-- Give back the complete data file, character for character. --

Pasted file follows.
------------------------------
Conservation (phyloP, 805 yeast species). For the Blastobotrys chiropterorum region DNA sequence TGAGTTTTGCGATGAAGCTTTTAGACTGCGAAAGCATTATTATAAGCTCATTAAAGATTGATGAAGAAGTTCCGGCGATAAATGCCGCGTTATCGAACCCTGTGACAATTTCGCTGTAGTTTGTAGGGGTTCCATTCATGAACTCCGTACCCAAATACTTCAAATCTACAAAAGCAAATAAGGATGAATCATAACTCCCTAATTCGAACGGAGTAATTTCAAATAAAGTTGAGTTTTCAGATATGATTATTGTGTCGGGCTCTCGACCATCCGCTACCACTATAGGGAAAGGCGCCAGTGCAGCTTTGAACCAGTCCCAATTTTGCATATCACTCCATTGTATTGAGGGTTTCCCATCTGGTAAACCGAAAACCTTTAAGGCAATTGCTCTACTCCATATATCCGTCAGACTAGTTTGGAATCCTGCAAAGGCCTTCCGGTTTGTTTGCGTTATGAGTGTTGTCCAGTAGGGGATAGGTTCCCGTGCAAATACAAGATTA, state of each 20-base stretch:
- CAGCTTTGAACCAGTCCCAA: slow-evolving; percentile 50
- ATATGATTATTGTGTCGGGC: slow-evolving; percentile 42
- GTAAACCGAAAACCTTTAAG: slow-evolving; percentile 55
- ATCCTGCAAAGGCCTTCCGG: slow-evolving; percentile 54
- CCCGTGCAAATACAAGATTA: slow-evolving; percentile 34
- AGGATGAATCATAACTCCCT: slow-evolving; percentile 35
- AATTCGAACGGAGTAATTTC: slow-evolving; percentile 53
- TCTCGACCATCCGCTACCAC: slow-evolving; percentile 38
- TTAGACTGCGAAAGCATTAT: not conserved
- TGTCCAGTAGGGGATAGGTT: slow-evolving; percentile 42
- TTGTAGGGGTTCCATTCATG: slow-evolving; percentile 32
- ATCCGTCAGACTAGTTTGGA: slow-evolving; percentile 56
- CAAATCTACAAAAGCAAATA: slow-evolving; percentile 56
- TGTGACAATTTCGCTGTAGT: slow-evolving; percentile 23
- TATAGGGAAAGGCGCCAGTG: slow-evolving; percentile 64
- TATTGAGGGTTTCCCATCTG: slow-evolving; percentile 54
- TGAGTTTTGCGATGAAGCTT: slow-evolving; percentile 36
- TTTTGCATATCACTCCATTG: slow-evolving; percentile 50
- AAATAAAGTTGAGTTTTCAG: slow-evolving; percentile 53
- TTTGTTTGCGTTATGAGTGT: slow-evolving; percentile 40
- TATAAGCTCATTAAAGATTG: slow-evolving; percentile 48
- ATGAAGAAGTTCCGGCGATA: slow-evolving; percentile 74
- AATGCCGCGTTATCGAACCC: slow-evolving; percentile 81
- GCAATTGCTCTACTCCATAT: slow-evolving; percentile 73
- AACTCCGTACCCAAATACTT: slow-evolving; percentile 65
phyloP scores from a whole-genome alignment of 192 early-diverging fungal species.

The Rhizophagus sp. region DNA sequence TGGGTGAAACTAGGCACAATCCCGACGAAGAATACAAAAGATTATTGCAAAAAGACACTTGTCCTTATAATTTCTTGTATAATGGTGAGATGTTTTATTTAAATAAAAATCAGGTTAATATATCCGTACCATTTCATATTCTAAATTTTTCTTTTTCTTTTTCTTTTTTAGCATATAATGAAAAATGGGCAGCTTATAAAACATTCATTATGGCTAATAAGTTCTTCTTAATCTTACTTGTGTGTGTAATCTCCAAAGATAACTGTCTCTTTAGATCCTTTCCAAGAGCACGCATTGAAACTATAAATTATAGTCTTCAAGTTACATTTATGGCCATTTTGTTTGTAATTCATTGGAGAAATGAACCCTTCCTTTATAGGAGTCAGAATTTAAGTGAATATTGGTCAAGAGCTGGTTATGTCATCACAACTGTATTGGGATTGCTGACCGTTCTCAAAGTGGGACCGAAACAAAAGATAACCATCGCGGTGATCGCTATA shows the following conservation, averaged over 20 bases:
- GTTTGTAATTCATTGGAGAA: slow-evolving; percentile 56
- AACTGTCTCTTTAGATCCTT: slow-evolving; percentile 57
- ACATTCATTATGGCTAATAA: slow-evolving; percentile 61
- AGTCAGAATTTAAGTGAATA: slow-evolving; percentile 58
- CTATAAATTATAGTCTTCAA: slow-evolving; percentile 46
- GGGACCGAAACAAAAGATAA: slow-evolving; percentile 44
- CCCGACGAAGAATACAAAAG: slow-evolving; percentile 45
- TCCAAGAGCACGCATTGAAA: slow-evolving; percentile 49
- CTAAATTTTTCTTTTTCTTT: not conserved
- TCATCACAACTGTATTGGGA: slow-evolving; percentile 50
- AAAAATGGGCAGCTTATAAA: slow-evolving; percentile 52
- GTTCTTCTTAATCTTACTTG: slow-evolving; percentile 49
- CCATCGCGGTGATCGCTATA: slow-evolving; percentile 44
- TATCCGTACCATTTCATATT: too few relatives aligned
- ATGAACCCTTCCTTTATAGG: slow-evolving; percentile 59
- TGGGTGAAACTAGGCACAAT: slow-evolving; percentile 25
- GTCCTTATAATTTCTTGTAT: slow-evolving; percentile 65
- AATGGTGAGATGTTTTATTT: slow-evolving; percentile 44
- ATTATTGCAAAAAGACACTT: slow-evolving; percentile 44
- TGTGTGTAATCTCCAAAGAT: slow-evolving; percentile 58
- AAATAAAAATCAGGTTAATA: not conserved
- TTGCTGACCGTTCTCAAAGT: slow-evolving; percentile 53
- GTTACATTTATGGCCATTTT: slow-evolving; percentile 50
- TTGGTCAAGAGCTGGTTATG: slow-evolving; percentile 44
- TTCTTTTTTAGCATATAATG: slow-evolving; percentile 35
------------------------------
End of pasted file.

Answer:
Conservation (phyloP, 805 yeast species). For the Blastobotrys chiropterorum region DNA sequence TGAGTTTTGCGATGAAGCTTTTAGACTGCGAAAGCATTATTATAAGCTCATTAAAGATTGATGAAGAAGTTCCGGCGATAAATGCCGCGTTATCGAACCCTGTGACAATTTCGCTGTAGTTTGTAGGGGTTCCATTCATGAACTCCGTACCCAAATACTTCAAATCTACAAAAGCAAATAAGGATGAATCATAACTCCCTAATTCGAACGGAGTAATTTCAAATAAAGTTGAGTTTTCAGATATGATTATTGTGTCGGGCTCTCGACCATCCGCTACCACTATAGGGAAAGGCGCCAGTGCAGCTTTGAACCAGTCCCAATTTTGCATATCACTCCATTGTATTGAGGGTTTCCCATCTGGTAAACCGAAAACCTTTAAGGCAATTGCTCTACTCCATATATCCGTCAGACTAGTTTGGAATCCTGCAAAGGCCTTCCGGTTTGTTTGCGTTATGAGTGTTGTCCAGTAGGGGATAGGTTCCCGTGCAAATACAAGATTA, state of each 20-base stretch:
- CAGCTTTGAACCAGTCCCAA: slow-evolving; percentile 50
- ATATGATTATTGTGTCGGGC: slow-evolving; percentile 42
- GTAAACCGAAAACCTTTAAG: slow-evolving; percentile 55
- ATCCTGCAAAGGCCTTCCGG: slow-evolving; percentile 54
- CCCGTGCAAATACAAGATTA: slow-evolving; percentile 34
- AGGATGAATCATAACTCCCT: slow-evolving; percentile 35
- AATTCGAACGGAGTAATTTC: slow-evolving; percentile 53
- TCTCGACCATCCGCTACCAC: slow-evolving; percentile 38
- TTAGACTGCGAAAGCATTAT: not conserved
- TGTCCAGTAGGGGATAGGTT: slow-evolving; percentile 42
- TTGTAGGGGTTCCATTCATG: slow-evolving; percentile 32
- ATCCGTCAGACTAGTTTGGA: slow-evolving; percentile 56
- CAAATCTACAAAAGCAAATA: slow-evolving; percentile 56
- TGTGACAATTTCGCTGTAGT: slow-evolving; percentile 23
- TATAGGGAAAGGCGCCAGTG: slow-evolving; percentile 64
- TATTGAGGGTTTCCCATCTG: slow-evolving; percentile 54
- TGAGTTTTGCGATGAAGCTT: slow-evolving; percentile 36
- TTTTGCATATCACTCCATTG: slow-evolving; percentile 50
- AAATAAAGTTGAGTTTTCAG: slow-evolving; percentile 53
- TTTGTTTGCGTTATGAGTGT: slow-evolving; percentile 40
- TATAAGCTCATTAAAGATTG: slow-evolving; percentile 48
- ATGAAGAAGTTCCGGCGATA: slow-evolving; percentile 74
- AATGCCGCGTTATCGAACCC: slow-evolving; percentile 81
- GCAATTGCTCTACTCCATAT: slow-evolving; percentile 73
- AACTCCGTACCCAAATACTT: slow-evolving; percentile 65
phyloP scores from a whole-genome alignment of 192 early-diverging fungal species.

The Rhizophagus sp. region DNA sequence TGGGTGAAACTAGGCACAATCCCGACGAAGAATACAAAAGATTATTGCAAAAAGACACTTGTCCTTATAATTTCTTGTATAATGGTGAGATGTTTTATTTAAATAAAAATCAGGTTAATATATCCGTACCATTTCATATTCTAAATTTTTCTTTTTCTTTTTCTTTTTTAGCATATAATGAAAAATGGGCAGCTTATAAAACATTCATTATGGCTAATAAGTTCTTCTTAATCTTACTTGTGTGTGTAATCTCCAAAGATAACTGTCTCTTTAGATCCTTTCCAAGAGCACGCATTGAAACTATAAATTATAGTCTTCAAGTTACATTTATGGCCATTTTGTTTGTAATTCATTGGAGAAATGAACCCTTCCTTTATAGGAGTCAGAATTTAAGTGAATATTGGTCAAGAGCTGGTTATGTCATCACAACTGTATTGGGATTGCTGACCGTTCTCAAAGTGGGACCGAAACAAAAGATAACCATCGCGGTGATCGCTATA shows the following conservation, averaged over 20 bases:
- GTTTGTAATTCATTGGAGAA: slow-evolving; percentile 56
- AACTGTCTCTTTAGATCCTT: slow-evolving; percentile 57
- ACATTCATTATGGCTAATAA: slow-evolving; percentile 61
- AGTCAGAATTTAAGTGAATA: slow-evolving; percentile 58
- CTATAAATTATAGTCTTCAA: slow-evolving; percentile 46
- GGGACCGAAACAAAAGATAA: slow-evolving; percentile 44
- CCCGACGAAGAATACAAAAG: slow-evolving; percentile 45
- TCCAAGAGCACGCATTGAAA: slow-evolving; percentile 49
- CTAAATTTTTCTTTTTCTTT: not conserved
- TCATCACAACTGTATTGGGA: slow-evolving; percentile 50
- AAAAATGGGCAGCTTATAAA: slow-evolving; percentile 52
- GTTCTTCTTAATCTTACTTG: slow-evolving; percentile 49
- CCATCGCGGTGATCGCTATA: slow-evolving; percentile 44
- TATCCGTACCATTTCATATT: too few relatives aligned
- ATGAACCCTTCCTTTATAGG: slow-evolving; percentile 59
- TGGGTGAAACTAGGCACAAT: slow-evolving; percentile 25
- GTCCTTATAATTTCTTGTAT: slow-evolving; percentile 65
- AATGGTGAGATGTTTTATTT: slow-evolving; percentile 44
- ATTATTGCAAAAAGACACTT: slow-evolving; percentile 44
- TGTGTGTAATCTCCAAAGAT: slow-evolving; percentile 58
- AAATAAAAATCAGGTTAATA: not conserved
- TTGCTGACCGTTCTCAAAGT: slow-evolving; percentile 53
- GTTACATTTATGGCCATTTT: slow-evolving; percentile 50
- TTGGTCAAGAGCTGGTTATG: slow-evolving; percentile 44
- TTCTTTTTTAGCATATAATG: slow-evolving; percentile 35